Physics behind Dinosaur Weight Argument

 

The equations for our effective weight on a spinning globe   

W = GMm/(R*R) - v*vm/R  

the first term is force due to gravity, the second term is centripetal force. W is the effective weight (downward force felt by the object), G is the gravitational constant, M is the mass of the Earth, R is the radius of the earth, m is the mass of the object on earth, v is the velocity that the earth is spinning which is greatest for an object on the equator and zero for an object at the rotational poles.

For the earth, an object at the equator will weigh

W = 9.8*m - .034*m   

The force due to gravity is the familiar 9.8 meters per seconds squared. The second term uses the velocity v = 465 meters/sec and a radiusof the earth as R= 6,356,000 meters. The second term is very small, less that 1% of our effective weight.

But notice, if we increase the speed that the earth is rotating, the second term increases by the velocity squared.

 

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Size Limit

The largest land animal today positioned at the equator will feel an effective weight of

Wt = (9.8 - .034)Mt

where Wt is max weight today and Mt is mass today, of the largest land animal.

 


If we assume a faster spinning earth of the dinosaurs, the largest land dinosaur will will feel an effective weight of


Wd = (9.8 - .034*k*k)Md

where Wd is max weight of the dinosaur, Md is mass of the dinosaur, k is a factor increase in velocity. Think of k as an increase in the rotation speed of the earth in terms of today's rotation. If k=2 the earth would rotate twice as fast.

If we assume that the largest land animal of a given time is limited by the weight that they feel and that maximum weight is a constant we get

Wt = Wd


This equation follows immediately from the above assumption

Md/Mt = (9.8-.034)/(9.8 - .034*k*k)


The equation is a way of stating the following:

If the earth is spinning 15 times as fast (ie. k=15), we would expect the largest dinosaurs to be about 5 times the size of the largest land animals of today.



What we see today is evidence of land animals that were huge compared to the animals of today. The largest Dinosaur is estimated to be 5 or 6 times the size of the largest elephant. There is evidence of flying dinosaurs living at the same time, with wingspans 5 times the largest birds that are able to fly today. These equations show a scenario using only simple physics where this situation could arise. The only real assumption made is that the weight an animal feels puts the limit on their maximum size.

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Shape Distortion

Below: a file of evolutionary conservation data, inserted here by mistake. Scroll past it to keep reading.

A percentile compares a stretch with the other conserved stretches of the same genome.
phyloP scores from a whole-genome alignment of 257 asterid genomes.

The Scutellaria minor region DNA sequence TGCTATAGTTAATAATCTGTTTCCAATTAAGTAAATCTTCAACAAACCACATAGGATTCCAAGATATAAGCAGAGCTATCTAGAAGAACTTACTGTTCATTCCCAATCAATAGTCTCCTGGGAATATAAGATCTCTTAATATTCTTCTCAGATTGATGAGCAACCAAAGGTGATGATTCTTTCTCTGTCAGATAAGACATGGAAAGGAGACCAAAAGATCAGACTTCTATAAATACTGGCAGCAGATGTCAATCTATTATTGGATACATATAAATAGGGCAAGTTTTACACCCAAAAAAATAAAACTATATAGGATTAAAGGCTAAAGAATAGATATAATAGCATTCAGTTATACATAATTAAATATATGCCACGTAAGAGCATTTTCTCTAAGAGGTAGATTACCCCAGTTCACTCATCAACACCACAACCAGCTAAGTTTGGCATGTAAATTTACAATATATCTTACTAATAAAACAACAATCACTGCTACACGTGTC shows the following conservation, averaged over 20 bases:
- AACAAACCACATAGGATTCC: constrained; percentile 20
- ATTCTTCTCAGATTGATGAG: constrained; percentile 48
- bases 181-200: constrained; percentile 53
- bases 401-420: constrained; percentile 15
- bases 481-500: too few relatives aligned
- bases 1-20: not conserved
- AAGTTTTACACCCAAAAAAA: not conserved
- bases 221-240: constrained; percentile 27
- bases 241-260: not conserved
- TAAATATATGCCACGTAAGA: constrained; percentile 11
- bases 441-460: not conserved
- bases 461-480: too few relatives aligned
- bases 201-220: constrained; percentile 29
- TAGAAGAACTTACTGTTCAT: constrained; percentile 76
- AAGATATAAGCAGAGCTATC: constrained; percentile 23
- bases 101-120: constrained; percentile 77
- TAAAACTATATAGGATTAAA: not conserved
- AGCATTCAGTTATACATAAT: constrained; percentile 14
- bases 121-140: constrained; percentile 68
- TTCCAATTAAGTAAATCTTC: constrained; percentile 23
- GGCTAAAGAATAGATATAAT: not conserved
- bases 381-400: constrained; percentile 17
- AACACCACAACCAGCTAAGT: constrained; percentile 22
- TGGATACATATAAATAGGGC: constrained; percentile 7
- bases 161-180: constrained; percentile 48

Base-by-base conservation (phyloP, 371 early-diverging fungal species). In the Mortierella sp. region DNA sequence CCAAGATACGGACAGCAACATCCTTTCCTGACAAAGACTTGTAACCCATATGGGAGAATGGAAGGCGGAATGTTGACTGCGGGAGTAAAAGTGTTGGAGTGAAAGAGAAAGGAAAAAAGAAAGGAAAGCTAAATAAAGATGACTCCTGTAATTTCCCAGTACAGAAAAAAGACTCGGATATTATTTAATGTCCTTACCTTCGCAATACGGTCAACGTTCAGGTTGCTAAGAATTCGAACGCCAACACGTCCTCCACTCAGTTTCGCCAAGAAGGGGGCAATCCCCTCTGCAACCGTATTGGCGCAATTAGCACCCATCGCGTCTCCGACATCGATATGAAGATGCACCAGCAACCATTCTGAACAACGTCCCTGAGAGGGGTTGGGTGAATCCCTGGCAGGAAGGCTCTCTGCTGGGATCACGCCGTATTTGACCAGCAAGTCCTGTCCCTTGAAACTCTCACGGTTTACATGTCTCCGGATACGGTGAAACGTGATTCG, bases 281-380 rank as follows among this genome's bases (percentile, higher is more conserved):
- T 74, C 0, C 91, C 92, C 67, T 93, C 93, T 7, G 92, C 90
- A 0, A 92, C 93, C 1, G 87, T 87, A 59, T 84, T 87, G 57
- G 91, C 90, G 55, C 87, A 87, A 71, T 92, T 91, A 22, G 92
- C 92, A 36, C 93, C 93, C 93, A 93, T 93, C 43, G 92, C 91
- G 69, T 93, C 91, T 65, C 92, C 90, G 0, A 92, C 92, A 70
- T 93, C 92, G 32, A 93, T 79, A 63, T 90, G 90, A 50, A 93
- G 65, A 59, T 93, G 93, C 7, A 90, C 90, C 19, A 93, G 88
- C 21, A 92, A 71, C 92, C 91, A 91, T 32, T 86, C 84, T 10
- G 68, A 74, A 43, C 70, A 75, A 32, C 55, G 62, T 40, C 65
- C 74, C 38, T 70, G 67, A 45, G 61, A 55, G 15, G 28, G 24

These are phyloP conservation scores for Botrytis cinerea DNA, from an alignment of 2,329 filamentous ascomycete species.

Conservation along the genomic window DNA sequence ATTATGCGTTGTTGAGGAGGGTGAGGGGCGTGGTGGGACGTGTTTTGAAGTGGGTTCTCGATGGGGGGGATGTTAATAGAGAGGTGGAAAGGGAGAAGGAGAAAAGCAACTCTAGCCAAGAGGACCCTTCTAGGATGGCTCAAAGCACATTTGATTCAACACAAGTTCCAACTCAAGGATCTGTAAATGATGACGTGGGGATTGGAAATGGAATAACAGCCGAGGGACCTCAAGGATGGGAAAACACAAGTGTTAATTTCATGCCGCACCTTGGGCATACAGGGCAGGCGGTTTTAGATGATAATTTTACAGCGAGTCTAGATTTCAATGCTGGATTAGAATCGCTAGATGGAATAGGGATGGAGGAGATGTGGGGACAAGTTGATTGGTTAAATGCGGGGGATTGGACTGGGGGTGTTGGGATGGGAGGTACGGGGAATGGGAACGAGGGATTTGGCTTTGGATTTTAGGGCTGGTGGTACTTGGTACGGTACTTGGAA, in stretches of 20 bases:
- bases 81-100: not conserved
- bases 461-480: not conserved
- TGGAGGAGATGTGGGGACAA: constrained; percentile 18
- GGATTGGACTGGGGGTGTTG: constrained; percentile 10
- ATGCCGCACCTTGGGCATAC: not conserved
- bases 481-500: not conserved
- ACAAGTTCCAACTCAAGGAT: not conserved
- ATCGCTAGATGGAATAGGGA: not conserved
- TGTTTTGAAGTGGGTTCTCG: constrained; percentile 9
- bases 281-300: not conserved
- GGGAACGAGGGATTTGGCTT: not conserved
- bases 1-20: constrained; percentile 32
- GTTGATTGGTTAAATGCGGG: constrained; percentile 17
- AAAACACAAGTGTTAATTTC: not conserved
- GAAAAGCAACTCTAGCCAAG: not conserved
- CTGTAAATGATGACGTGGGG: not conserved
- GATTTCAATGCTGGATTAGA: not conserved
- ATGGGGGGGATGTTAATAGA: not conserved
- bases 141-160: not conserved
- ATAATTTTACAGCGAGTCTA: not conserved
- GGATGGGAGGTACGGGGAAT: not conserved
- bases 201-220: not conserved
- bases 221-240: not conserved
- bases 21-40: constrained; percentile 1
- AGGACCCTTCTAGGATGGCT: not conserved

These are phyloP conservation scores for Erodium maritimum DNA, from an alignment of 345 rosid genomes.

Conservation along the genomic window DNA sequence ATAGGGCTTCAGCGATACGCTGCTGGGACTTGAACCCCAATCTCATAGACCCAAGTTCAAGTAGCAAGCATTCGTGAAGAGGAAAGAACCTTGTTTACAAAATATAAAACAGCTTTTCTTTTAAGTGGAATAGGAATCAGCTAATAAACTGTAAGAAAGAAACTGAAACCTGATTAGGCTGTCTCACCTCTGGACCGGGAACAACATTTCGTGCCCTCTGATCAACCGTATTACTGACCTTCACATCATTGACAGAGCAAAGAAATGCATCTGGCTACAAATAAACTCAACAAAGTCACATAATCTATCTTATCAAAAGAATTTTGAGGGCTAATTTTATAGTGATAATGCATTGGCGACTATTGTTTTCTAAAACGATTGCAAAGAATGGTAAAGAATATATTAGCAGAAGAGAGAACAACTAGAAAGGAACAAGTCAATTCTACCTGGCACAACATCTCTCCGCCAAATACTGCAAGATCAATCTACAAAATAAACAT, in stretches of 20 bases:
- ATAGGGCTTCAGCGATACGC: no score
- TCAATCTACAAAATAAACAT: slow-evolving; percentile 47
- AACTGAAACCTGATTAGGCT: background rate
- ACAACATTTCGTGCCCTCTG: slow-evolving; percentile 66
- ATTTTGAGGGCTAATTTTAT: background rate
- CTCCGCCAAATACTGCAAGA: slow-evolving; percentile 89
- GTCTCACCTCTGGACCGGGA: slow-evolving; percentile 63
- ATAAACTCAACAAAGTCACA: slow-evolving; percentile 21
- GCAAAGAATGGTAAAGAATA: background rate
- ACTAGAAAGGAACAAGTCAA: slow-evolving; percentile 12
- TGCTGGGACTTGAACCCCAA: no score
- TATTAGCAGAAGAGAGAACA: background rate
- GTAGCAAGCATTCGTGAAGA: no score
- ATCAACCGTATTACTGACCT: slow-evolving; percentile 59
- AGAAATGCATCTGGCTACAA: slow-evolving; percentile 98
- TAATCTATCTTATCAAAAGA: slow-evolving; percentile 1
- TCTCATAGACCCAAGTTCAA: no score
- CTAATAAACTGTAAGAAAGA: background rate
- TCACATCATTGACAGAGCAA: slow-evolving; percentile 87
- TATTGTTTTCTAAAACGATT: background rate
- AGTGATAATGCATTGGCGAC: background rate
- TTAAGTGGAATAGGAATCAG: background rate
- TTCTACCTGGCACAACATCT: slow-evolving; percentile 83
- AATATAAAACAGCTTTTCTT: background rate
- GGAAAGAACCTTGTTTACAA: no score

When Spinning faster the globe may change shape - becoming more of an oblate spheroid. If we include this into the equations we get

W = GMm/(zR*zR) - kv*kvm/(z*R)

 Where z indicates the increase in the Radius of the earth at the equator. Rearranging terms and assuming the same mass of the earth and gravitational constants, the largest dinosaurs would feel an effective weight of

Wd = (9.8/(z*z) - .034k*k/z)Md

 

If we assume k = 10 and z = 1.5 (bulge of 50%) we get

Md/Mt = 4.667

Another way to write the equation is

Wd = (1/(z*z))*(9.8 - .034*k*k*z)

 

 

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Include Increase in Mass

 

Assuming the earth stays roughly the same density D(ie D = M/(R*R*R)) then our original equation for effective weight becomes

W = GxRDm - v*vm/xR

Where xR is the radius of the earth of the dinosaurs, x would be the fraction of today's earth and R is the Radius of today's earth.

 

So if we assume again that the max size land animal's can reach is limited by their effective weight - Wt = Wd then

Md/Mt = (9.8-.034)/(9.8x - .034*k*k/x)

Let x = .6 which is the approximate size radius at which the continents fit together in a continuous shell, then our equation becomes

Md/Mt = (9.766)/(5.88 - .057*k*k)

To get the same 5 times impact the earth of the dinosaurs would only need to spin at about 8 times what it is spinning today.

 

 

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putting it altogether we get

 

Md/Mt = (9.8-.034)/(9.8x/(z*z) - .034*k*k/(x*z))

 

Let k = 10, x = .75, z = 1.25

we get

Md/Mt = 5

This would be adding the additional mass of 20 moons. We can get a similar result if we assume k=12, x=.9, and z=1.25 which would be adding the mass of about 8 moons.

 

How many moons could the pacific ocean hold?